Nicole Lindsay September 03, 2012
Harry Kewell's temporary residence at 2a Collins Street, Brighton, sold for $2.95 million.
THE Brighton townhouse that Harry Kewell and his family lived in, during his short stint with A-League team Melbourne Victory, sold late last week for $2.95 million.
The luxurious townhouse, developed by St Kilda Football Club director John Gdanski and former player Fraser Gehrig, at 2a Collins Street, was previously for sale at $3.15 million.
Kewell and his family lived there for less than a year and left suddenly in June a few months before their 12-month lease expired.
A stoush over $28,000 in unpaid rent on the property was reportedly settled last week with Melbourne Victory, whose name is on the lease, footing the bill.
The sale of the Nicholas Day-designed house was negotiated privately by Buxton agents Brian Devlin and Regina Schmidt.
Buxton director Leigh Hallamore said the team had also sold two other luxury Brighton properties: 36 Normanby Street for $4.8 million and 7 Park Street for $3.98 million. The vendors of the latter house had paid $4.4 million in 2008.
''If both vendors hadn't been prepared to meet the market, these houses would still be for sale,'' Mr Hallamore said.
''But if you buy and sell in the same market you don't have to suffer. The vendors of Park Street ended up buying a property much more cheaply than they expected.''
It is proving much harder to sell luxury-end property by auction. On Saturday, the start of the spring selling season, the most valuable property going to auction, 779 Orrong Road, Toorak, passed in on a $7 million vendor bid by Kay & Burton.
Data collected by the Real Estate Institute of Victoria indicated the auction clearance rate remained steady at 62 per cent from 455 results.
Despite the 171 passed-in properties (112 of which were on vendor bids) there were reports of strong auctions with multiple bidders.
Advantage Property director Frank Valentic said there were nine bidders at the auction of 24b Monroe Street in Brighton, which sold for $860,000, well above its $750,000 reserve.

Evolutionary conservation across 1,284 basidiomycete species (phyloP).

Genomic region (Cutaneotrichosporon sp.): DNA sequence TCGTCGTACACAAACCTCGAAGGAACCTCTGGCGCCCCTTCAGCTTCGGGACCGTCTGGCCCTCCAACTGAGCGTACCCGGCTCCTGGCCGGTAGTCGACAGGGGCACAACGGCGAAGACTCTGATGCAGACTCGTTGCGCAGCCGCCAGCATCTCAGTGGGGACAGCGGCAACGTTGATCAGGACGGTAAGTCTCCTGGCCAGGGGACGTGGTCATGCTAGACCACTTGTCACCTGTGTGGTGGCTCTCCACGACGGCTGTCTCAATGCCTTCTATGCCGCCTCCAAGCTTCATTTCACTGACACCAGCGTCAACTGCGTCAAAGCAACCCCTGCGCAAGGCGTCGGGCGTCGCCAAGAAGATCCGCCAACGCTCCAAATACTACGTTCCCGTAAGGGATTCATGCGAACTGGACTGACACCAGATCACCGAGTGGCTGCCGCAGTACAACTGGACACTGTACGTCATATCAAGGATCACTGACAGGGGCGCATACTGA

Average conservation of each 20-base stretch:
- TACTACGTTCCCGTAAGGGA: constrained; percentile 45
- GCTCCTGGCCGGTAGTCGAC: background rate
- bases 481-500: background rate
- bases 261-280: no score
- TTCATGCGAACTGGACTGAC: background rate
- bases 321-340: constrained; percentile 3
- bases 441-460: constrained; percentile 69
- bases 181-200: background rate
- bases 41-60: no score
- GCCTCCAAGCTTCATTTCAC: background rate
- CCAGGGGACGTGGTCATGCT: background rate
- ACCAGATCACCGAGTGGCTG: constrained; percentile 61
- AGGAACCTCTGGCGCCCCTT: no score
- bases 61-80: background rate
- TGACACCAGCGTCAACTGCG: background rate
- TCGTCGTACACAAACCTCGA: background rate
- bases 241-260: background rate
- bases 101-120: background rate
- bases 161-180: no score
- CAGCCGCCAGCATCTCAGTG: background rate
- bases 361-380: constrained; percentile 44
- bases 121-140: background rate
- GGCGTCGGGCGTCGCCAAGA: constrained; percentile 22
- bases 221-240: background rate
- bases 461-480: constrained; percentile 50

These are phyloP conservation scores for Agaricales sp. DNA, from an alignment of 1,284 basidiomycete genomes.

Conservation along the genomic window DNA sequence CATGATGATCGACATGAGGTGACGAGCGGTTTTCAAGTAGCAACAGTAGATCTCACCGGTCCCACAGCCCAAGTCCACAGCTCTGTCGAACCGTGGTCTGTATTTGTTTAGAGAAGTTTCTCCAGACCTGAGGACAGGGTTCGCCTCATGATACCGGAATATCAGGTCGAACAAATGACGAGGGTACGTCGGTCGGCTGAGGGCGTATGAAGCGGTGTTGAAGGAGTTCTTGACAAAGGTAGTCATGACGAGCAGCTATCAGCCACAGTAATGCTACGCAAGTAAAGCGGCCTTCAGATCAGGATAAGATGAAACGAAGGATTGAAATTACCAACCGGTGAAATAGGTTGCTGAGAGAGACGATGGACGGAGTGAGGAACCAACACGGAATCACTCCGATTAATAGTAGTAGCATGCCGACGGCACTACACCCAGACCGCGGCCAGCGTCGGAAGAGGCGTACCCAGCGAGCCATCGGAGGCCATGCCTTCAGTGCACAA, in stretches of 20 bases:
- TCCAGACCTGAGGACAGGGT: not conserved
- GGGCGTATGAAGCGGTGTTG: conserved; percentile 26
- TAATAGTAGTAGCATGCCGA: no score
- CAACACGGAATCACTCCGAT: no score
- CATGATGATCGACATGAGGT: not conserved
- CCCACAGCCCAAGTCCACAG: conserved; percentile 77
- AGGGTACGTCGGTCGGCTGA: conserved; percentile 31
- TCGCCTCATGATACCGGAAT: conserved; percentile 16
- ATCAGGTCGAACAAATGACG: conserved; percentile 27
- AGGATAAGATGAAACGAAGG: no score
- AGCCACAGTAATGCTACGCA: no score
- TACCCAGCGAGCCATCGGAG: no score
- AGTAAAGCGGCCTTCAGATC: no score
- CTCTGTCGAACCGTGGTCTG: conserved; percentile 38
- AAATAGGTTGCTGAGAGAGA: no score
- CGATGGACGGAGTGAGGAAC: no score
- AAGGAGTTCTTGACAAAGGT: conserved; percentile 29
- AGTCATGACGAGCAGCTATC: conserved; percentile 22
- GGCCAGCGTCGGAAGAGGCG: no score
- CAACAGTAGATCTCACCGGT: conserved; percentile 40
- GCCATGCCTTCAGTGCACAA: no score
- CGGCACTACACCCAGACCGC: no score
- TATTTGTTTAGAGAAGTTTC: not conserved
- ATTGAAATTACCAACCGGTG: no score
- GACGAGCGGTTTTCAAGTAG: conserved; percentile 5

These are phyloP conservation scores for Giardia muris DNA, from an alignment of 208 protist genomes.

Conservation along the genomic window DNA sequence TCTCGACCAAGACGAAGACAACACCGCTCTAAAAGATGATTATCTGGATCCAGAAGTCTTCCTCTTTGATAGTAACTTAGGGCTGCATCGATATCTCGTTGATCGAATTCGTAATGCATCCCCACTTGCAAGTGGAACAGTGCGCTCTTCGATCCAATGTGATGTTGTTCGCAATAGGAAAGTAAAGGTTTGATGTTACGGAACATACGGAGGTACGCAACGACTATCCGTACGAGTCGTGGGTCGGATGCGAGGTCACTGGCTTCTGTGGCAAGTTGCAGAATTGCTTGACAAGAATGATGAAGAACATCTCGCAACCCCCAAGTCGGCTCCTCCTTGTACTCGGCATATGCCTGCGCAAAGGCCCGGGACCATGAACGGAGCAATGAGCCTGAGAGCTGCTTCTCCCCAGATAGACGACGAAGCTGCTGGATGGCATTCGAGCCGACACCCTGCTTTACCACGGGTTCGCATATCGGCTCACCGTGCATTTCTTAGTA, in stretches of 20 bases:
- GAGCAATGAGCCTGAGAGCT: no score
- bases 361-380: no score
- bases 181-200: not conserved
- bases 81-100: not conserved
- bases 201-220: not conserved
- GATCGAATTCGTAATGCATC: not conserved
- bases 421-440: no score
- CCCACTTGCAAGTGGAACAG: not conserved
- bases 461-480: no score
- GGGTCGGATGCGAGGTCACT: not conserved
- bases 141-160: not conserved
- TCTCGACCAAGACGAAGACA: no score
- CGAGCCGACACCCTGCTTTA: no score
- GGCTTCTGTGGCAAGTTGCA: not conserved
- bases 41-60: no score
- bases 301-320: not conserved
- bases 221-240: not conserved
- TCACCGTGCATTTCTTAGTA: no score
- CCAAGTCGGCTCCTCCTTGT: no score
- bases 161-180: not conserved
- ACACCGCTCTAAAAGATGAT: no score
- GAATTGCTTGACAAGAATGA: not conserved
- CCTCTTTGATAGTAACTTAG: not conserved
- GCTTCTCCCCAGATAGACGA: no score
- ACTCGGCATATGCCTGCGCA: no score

''It was like being in a time warp,'' Mr Valentic said.
In South Yarra, a gracious freestanding Victorian villa was bought back by the family who had held it for more than 110 years.
Descendants of Mary Henshall Harding, the widow who originally built the property in 1891, paid $2.15 million on Saturday to bring it back into the family fold.
It was previously sold in 2003. Saturday's vendors beat three other bidders in an executor's auction for the house, paying $1.16 million.
There were two other bidders at the auction, conducted by Marshall White's Andrew Hayne and the property was on the market at $2.11 million.
Agents are grimly realistic about the spring market with many forecasting low stock levels and flat prices.
Nelson Alexander director Arch Staver, who auctioned the highest-selling townhouse at 2/108 Moor Street in Fitzroy for more than $1.45 million, said he has only a handful of good properties coming up for spring.
''But there's a lot of negative sentiment out there and there's not a lot of depth to the buyer demand,'' Mr Staver said.
''In reality, there's a lot of B-listed properties on the market,'' Mr Staver said.
James Tostevin, who sold the top house at 15 Torrington Place in Canterbury for $3.25 million, was slightly more optimistic but only because his patch in Boroondara has held up well over winter.
''I've sold 11 out of my last 13 auctions, and nine of those 11 had at least two bidders,'' Marshall White's Mr Tostevin said.
''I think the market's evenly priced. It's not slumping but it's not increasing either. People can upgrade with some confidence so long as they're realistic about their property's value,'' he said.